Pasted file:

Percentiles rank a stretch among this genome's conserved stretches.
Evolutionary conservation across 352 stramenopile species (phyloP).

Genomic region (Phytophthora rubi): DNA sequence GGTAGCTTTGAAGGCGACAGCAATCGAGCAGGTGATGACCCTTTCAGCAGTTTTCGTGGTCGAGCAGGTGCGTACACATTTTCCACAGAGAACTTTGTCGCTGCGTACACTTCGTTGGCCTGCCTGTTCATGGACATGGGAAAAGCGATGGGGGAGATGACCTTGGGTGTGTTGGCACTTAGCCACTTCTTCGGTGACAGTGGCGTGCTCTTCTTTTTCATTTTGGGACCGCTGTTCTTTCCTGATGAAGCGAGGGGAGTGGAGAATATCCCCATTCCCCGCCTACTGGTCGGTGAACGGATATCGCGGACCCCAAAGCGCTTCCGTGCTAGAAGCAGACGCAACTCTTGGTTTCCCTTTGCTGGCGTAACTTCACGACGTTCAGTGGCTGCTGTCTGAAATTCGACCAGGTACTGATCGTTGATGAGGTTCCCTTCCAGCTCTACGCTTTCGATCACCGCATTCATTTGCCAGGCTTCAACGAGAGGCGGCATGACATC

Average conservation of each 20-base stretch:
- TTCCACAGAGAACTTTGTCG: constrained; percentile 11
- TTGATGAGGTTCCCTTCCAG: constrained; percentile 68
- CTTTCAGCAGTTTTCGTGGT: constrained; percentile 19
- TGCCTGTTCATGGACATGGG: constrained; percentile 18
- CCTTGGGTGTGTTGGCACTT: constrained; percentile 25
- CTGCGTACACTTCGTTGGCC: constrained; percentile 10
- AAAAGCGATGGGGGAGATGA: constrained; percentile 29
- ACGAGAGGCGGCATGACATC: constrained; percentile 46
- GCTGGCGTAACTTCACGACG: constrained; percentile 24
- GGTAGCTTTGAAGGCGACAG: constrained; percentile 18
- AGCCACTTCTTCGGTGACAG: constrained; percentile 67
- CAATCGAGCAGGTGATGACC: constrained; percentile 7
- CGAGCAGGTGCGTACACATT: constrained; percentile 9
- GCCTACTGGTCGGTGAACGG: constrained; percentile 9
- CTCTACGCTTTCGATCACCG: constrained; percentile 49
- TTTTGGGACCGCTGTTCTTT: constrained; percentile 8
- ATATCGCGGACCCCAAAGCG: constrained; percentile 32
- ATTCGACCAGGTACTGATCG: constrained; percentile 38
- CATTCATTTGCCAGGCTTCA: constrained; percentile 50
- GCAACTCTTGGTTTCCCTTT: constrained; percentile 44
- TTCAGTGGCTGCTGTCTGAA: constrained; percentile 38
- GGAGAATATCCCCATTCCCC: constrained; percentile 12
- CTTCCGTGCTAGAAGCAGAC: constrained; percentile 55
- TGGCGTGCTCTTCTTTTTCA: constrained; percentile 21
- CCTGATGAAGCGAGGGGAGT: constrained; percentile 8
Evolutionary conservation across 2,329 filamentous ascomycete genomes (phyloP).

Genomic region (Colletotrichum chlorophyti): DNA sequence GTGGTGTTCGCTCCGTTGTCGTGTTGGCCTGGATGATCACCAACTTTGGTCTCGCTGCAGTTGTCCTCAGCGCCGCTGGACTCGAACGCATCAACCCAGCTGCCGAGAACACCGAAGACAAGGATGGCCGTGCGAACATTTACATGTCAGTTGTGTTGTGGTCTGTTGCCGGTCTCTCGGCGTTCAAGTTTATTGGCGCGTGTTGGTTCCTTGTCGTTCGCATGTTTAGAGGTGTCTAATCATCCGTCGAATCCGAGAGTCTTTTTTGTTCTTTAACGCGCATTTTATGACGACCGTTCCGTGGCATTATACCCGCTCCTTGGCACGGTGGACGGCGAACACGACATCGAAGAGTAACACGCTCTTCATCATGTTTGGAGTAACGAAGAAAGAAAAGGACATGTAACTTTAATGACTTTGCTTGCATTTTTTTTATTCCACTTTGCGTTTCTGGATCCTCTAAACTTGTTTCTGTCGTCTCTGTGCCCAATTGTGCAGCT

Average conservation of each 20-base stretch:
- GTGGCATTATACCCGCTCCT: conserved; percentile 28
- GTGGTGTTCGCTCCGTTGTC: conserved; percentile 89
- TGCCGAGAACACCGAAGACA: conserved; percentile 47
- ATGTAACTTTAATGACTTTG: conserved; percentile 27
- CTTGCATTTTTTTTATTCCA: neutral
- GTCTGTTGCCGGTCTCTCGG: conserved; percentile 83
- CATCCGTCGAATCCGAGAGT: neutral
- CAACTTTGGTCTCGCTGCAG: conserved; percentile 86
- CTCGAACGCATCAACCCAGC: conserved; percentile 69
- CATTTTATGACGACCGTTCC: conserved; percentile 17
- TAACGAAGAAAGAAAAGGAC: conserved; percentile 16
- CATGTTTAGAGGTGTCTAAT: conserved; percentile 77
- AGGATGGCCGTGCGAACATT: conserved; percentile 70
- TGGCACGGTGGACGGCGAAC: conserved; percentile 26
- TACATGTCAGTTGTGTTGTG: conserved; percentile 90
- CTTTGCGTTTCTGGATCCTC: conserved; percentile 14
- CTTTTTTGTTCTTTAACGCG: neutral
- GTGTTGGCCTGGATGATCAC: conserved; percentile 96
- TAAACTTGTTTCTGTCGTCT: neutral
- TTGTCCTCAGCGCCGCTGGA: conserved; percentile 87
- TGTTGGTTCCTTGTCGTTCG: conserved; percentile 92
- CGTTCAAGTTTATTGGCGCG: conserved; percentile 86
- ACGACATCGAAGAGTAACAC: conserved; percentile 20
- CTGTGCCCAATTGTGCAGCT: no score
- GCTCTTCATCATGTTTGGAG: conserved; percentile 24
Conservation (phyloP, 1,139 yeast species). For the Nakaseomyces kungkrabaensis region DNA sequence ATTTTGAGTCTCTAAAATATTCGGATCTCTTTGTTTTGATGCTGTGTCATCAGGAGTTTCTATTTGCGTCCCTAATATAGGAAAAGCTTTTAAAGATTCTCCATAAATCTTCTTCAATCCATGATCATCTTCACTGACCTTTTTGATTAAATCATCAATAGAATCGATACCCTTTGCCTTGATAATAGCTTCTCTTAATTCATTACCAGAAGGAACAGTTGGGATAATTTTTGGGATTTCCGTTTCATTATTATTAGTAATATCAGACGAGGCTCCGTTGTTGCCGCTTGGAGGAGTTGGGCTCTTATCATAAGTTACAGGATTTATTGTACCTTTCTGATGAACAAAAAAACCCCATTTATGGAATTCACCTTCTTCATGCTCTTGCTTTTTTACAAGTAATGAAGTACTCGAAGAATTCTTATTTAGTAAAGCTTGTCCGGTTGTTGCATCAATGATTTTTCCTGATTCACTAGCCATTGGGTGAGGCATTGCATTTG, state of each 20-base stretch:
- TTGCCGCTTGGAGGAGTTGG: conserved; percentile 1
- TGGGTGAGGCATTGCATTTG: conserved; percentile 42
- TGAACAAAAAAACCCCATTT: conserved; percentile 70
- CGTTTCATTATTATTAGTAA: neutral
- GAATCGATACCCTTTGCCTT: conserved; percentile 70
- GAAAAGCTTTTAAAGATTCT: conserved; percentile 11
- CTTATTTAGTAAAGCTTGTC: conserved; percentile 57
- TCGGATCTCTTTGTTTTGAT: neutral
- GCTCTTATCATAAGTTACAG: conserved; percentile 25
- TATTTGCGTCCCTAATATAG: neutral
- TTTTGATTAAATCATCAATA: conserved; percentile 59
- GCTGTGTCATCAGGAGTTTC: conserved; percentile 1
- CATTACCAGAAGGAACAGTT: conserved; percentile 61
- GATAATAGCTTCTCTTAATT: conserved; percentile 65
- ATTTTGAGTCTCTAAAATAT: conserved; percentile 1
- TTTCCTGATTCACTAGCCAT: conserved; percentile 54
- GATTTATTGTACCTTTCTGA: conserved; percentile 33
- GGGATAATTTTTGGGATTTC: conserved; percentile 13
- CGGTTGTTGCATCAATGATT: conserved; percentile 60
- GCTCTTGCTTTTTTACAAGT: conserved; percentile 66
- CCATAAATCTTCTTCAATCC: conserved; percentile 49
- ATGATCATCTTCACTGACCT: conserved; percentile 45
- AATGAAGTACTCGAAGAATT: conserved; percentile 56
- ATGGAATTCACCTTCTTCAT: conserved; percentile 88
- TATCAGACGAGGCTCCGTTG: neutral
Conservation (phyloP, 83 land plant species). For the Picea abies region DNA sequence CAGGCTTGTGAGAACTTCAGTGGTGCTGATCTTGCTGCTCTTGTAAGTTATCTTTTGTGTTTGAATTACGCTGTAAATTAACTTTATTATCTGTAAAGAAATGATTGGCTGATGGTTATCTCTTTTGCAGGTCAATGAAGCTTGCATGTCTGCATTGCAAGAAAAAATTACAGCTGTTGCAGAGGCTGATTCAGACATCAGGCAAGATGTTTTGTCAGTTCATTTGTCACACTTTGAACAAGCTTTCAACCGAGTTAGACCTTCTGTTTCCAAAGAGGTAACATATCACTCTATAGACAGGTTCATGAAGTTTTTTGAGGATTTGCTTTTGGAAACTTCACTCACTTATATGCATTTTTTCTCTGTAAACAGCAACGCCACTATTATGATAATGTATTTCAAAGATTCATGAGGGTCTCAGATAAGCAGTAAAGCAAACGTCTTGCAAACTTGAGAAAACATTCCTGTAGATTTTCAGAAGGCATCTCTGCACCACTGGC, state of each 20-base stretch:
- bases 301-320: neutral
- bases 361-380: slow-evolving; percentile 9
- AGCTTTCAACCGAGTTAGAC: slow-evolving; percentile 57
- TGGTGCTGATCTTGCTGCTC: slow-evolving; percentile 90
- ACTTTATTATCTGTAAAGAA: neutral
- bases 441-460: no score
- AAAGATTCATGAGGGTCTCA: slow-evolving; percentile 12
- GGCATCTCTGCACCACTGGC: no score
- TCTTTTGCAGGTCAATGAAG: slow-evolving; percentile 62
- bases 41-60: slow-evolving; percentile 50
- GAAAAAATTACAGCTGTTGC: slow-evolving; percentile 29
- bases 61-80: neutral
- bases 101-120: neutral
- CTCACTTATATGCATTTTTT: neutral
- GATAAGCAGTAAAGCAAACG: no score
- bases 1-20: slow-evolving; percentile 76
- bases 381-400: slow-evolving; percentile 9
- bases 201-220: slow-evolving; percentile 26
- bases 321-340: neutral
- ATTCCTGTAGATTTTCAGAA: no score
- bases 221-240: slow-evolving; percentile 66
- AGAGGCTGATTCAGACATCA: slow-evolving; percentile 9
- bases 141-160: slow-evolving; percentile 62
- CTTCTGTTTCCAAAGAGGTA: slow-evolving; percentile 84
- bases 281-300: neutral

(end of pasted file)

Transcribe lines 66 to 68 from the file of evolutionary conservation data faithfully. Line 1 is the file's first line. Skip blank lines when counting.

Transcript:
- TCGGATCTCTTTGTTTTGAT: neutral
- GCTCTTATCATAAGTTACAG: conserved; percentile 25
- TATTTGCGTCCCTAATATAG: neutral